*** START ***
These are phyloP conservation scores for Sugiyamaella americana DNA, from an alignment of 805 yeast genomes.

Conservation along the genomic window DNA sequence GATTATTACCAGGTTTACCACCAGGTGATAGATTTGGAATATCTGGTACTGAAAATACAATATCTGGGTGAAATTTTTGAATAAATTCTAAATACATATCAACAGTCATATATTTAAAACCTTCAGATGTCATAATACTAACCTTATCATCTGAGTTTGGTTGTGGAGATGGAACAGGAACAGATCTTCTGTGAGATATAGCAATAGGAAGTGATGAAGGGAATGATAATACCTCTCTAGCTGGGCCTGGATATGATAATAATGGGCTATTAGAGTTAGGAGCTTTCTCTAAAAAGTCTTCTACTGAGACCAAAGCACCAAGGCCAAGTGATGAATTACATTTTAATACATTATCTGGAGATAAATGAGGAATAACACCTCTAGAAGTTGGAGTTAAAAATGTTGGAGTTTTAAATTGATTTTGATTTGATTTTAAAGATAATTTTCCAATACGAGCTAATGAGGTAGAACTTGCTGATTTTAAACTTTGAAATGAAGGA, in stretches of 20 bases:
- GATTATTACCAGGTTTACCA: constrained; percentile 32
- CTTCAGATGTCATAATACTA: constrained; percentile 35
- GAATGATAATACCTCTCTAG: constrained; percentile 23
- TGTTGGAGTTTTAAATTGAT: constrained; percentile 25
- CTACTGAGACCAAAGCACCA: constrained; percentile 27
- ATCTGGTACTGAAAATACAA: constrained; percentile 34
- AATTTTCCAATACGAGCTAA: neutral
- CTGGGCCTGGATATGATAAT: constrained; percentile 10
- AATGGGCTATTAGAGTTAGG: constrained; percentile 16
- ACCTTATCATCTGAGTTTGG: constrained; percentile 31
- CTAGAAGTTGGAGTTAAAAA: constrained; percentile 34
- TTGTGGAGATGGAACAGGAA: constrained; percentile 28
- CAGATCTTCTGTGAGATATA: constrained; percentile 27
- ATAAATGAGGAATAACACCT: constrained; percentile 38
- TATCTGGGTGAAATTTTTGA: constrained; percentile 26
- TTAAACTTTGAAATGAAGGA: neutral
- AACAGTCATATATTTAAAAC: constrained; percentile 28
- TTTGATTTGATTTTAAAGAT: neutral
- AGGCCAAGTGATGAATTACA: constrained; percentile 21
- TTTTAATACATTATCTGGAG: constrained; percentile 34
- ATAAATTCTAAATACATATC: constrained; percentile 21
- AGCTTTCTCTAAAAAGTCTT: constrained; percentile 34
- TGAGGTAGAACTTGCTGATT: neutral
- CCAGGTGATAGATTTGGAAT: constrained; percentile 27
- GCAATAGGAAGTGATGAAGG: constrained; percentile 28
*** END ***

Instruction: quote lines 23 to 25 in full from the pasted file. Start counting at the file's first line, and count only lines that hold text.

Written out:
- ATAAATTCTAAATACATATC: constrained; percentile 21
- AGCTTTCTCTAAAAAGTCTT: constrained; percentile 34
- TGAGGTAGAACTTGCTGATT: neutral